The commitment to the conversion of educational centers that are highly segregated is working, according to the Consorci d'Educació de Barcelona, which this afternoon presented the evaluation report on the transformation of eleven educational centers in the city. "The composition of the students is rebalanced and the centers increase the demand from families," said Mercè Massa, manager of the Consorci, with satisfaction.
Thus, the evolution of demand has gone from 86% in the 2017-2018 academic year to 103% in 2022-2023 in these schools or institutes. This means going from not filling the places offered at the center because neighborhood families preferred to enroll their children in other schools to, six years later, not being able to meet the existing demand.
According to the figures offered, demand has increased in all public schools in Barcelona (currently with a rate of 104% and in 2017 94%), although the jump has been greater in the most segregated ones. On the other hand, charter schools have experienced a decrease (from 89% to 82% in these six courses).
"The transformation has been comprehensive and profound," said Massa, focusing on aspects such as the renovations to the building and the equipment, the management and teaching staff, a unique educational project and the training itineraries. "The conversion of schools into secondary schools, whether a school is extended to secondary school or by merger, guarantees the coherence of the project," estimated the manager. "In all these centers there has been a gain in visibility, trust and involvement of families", which is why a feeling of pride in belonging to that educational community has been forged.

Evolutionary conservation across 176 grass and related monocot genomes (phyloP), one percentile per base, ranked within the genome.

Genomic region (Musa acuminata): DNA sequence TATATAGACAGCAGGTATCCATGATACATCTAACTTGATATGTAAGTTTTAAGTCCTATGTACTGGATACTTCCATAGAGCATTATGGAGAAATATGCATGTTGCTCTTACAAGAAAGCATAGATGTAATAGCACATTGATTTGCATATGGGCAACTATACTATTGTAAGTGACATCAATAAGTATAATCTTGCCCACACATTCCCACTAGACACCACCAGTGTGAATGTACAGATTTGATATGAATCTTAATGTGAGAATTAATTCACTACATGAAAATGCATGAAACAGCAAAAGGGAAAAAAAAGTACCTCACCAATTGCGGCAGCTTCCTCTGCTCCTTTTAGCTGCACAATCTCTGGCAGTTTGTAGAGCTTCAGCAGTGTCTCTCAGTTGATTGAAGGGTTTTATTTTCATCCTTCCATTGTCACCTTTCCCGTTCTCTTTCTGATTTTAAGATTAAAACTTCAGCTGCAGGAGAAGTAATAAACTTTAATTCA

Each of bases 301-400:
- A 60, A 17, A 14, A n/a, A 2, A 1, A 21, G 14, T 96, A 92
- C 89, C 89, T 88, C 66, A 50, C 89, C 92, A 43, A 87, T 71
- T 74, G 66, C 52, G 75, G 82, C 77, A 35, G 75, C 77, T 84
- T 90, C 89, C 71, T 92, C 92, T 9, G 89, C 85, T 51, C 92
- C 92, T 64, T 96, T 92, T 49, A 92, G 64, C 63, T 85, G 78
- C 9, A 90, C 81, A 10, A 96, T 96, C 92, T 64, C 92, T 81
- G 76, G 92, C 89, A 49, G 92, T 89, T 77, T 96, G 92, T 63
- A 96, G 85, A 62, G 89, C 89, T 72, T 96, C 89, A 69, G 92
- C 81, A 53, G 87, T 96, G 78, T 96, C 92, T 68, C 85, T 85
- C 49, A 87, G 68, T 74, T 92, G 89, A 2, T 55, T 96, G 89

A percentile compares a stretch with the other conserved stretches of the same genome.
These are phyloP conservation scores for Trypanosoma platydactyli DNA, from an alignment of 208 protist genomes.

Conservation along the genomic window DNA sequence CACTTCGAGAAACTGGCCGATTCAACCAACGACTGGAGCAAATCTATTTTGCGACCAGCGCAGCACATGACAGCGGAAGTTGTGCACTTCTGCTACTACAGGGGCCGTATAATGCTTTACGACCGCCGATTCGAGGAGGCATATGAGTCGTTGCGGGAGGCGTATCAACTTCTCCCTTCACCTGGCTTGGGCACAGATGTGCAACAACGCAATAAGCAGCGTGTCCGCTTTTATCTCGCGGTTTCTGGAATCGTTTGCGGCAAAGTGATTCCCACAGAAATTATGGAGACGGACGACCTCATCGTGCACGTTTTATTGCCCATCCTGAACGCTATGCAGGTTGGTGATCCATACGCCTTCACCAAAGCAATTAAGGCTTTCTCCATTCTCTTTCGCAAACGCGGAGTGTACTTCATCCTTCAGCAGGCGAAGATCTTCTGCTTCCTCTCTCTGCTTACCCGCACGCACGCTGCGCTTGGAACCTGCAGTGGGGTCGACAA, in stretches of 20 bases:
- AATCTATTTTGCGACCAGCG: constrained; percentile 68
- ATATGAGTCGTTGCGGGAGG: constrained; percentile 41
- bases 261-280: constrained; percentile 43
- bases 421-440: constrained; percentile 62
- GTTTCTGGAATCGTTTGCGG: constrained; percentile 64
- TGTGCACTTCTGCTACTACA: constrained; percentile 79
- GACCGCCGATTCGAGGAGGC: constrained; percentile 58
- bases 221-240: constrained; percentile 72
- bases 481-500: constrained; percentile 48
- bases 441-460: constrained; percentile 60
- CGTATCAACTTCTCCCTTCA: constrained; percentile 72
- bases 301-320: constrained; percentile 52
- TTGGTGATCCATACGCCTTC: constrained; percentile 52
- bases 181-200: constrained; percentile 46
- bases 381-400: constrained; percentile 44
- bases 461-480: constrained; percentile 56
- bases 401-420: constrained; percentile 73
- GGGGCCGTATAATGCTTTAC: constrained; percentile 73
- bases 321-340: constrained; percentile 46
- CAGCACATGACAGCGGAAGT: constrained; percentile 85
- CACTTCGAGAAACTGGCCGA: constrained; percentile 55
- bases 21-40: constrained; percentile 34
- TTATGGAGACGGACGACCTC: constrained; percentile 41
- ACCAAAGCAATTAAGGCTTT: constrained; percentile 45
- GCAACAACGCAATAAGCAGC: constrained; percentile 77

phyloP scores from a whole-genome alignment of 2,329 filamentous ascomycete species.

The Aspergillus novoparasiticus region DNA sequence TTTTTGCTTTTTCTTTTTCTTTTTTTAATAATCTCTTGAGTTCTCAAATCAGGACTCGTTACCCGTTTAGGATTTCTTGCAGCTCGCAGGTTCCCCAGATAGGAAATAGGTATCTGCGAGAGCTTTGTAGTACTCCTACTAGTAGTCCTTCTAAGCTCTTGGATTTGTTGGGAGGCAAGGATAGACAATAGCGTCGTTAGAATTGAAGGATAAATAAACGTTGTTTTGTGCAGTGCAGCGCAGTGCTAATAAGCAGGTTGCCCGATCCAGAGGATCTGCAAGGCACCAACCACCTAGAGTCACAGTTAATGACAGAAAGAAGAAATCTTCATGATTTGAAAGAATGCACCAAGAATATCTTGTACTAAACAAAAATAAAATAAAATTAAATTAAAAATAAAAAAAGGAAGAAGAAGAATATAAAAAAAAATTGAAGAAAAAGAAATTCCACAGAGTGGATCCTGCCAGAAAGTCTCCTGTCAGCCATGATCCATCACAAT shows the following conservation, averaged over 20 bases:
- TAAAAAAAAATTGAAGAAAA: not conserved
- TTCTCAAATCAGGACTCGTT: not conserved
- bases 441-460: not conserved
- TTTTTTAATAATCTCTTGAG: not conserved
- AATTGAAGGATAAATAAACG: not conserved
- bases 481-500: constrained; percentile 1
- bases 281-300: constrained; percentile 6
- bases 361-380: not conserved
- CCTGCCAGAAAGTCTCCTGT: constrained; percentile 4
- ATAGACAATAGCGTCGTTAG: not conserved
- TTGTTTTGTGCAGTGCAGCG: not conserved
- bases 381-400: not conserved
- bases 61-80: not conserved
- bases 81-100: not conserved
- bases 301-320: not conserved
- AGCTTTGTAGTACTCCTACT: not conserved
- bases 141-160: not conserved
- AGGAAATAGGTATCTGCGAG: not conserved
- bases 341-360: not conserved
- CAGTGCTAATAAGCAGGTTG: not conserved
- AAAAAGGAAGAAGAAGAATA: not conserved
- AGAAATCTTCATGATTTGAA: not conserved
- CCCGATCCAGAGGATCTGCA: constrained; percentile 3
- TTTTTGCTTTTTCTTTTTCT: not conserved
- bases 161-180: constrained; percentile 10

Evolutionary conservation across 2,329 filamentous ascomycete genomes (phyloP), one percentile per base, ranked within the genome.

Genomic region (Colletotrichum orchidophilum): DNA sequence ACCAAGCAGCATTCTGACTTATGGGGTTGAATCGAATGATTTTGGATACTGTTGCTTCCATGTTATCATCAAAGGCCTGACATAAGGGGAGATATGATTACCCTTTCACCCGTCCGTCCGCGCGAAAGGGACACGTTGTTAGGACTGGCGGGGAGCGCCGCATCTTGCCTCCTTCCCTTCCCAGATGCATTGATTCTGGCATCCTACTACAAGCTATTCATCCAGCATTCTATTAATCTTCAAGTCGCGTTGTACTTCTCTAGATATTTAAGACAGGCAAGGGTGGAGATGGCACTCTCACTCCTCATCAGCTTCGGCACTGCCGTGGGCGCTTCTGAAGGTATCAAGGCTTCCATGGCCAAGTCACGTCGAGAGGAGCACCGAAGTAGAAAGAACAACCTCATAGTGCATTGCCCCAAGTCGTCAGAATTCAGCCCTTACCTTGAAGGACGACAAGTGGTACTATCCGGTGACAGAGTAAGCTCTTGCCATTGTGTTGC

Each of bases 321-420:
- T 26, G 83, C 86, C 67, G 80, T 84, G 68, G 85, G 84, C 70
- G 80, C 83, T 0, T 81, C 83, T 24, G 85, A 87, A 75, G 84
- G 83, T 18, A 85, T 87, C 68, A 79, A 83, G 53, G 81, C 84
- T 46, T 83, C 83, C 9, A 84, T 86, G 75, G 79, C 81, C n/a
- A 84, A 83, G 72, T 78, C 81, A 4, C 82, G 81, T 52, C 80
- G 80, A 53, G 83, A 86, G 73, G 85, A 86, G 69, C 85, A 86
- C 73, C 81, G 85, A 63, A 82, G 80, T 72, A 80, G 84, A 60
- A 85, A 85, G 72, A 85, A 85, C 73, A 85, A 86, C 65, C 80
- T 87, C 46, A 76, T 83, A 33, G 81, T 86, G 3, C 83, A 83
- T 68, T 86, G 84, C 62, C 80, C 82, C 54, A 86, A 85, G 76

Nine of the eleven centers have become school institutes, a formula for success due to the continuity of the students in the same center despite changing stages and the split day they offer, among other aspects.
They have also started unique educational projects, some of them innovative, and suitable for the students. "Is the singular project the engine of change"? Massa has asked herself, "no, I think it adds up," but it is necessary, in her opinion, to have pedagogical leadership from the management teams, with a motivated faculty and also the structural reform of the center.
"The result is that the social composition of the students is equivalent to that of the neighborhood in which they are," stated the manager, who has positively valued the reduction of segregation in the city, also a result of the results of the pact against school segregation promoted by the Ombudsman.
The centers were also beneficiaries of the aid from the shock plan that the Consorci distributes among highly complex centers.
The investments made in these centers have not been quantified. However, Proava, the promotion fund for the evaluation of public policies of the Department of Economy, has concluded that regardless of the investment, the impact on segregation has been "very positive."